I have just finished the following books:
Gallapagos by Kurt Vonnegut
The Da Vinci Code by D. Brown
Angels and Demons by D. Brown

Teena Sobey


Hej Rory !

With ref # 1. What are you reading?

I am reading about the architect Adolf Loos at present, in the Taschen art
books series.

They are some of the best & cheapest art books one can get within Europe,
while they might also appeal for the high accedemic input to be found within
them too.


They also publish a lot of works upon artist who are better known within the
German, rather than the English speaking world.

We are also talking about some very high quality printing too.


The best recommendation of all - I even paid good money for the 12 books I
now own in the series.

Well so much for books.

I also just bought a DVD of the movie 'Land & Freedom' while I was in

I am looking forward to seeing it again!

I should also give you a list of the Audio books I have been listerning to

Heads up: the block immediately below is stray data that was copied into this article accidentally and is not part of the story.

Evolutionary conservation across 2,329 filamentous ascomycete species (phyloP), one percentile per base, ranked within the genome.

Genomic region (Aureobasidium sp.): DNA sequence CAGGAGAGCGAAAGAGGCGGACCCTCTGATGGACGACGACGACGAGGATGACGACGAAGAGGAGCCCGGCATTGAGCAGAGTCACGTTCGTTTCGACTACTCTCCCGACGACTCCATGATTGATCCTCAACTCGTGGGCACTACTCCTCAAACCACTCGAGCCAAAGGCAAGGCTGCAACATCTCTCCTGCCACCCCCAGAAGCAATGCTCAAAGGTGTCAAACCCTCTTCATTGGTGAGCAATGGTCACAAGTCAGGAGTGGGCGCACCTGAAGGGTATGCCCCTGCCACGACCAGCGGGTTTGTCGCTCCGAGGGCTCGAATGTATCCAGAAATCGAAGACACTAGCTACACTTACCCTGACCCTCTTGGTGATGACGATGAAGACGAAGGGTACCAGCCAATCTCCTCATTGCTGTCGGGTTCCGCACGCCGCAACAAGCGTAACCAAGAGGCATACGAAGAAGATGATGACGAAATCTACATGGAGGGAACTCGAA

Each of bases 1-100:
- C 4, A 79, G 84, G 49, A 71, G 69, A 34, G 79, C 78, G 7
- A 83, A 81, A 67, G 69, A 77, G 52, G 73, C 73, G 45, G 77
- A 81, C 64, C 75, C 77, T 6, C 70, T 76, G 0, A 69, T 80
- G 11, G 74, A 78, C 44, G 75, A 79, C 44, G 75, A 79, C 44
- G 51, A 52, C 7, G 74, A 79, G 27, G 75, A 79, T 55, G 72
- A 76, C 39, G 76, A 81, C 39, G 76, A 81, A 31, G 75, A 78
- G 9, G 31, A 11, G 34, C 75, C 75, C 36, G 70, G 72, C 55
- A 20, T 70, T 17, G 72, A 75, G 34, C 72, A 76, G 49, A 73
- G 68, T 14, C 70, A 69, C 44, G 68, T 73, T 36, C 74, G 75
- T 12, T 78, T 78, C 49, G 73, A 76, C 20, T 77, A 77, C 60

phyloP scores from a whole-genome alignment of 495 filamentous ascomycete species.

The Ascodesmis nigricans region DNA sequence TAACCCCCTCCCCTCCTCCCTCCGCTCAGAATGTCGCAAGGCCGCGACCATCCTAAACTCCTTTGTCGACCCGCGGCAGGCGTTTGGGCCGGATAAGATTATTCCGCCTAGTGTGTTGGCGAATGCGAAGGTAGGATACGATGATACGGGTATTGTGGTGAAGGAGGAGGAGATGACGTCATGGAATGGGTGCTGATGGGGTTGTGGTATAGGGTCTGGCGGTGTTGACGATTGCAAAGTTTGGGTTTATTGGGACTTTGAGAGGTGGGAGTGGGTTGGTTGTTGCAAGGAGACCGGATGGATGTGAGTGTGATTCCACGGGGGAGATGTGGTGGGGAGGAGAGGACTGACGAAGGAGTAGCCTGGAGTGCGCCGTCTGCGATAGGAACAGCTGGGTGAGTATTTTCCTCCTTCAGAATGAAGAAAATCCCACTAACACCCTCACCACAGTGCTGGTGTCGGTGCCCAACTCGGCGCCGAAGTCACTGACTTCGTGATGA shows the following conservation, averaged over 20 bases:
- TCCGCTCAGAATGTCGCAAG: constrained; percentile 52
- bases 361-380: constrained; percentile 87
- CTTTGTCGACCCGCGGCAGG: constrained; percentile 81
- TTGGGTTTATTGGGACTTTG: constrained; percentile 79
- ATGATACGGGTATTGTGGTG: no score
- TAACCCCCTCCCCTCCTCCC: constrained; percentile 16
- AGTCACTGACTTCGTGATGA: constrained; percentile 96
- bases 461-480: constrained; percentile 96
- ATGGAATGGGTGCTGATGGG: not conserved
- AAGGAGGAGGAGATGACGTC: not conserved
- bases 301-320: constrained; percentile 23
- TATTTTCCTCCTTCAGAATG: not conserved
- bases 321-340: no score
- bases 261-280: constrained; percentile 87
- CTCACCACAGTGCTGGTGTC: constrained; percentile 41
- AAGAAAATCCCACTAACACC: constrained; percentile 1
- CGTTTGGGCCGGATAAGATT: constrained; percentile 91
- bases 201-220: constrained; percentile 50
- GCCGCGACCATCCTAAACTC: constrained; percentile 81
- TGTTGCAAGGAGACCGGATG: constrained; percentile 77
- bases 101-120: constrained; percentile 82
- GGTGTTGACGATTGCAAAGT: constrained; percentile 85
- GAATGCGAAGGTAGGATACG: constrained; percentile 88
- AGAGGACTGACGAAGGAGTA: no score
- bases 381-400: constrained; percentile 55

late, but that is going to have to wait for now.



I have just gotten into "We wish to inform you that tomorrow we will be
killed with our families" by Philip Gourevitch. It is about the Rwandan
genocide. With ten years to distance me from the depressing horror of that
genocide I felt I could read about it finally. I just skip the gory bits.
The book is a fascinating account of a country and its tangled connections
to US, French and Belgian interests, as well as the links to its
neighbouring states.  The author uses important connections and parallels
with other atrocities throughout history to put this one in perspective -
US Civil War, Yugoslavia, Cain and Abel.The comments of the Canadian Gen.
Dallaire responsible for the UN troops in the country at the time, who did
nothing due to UN indifference to his reports of massacres is telling. He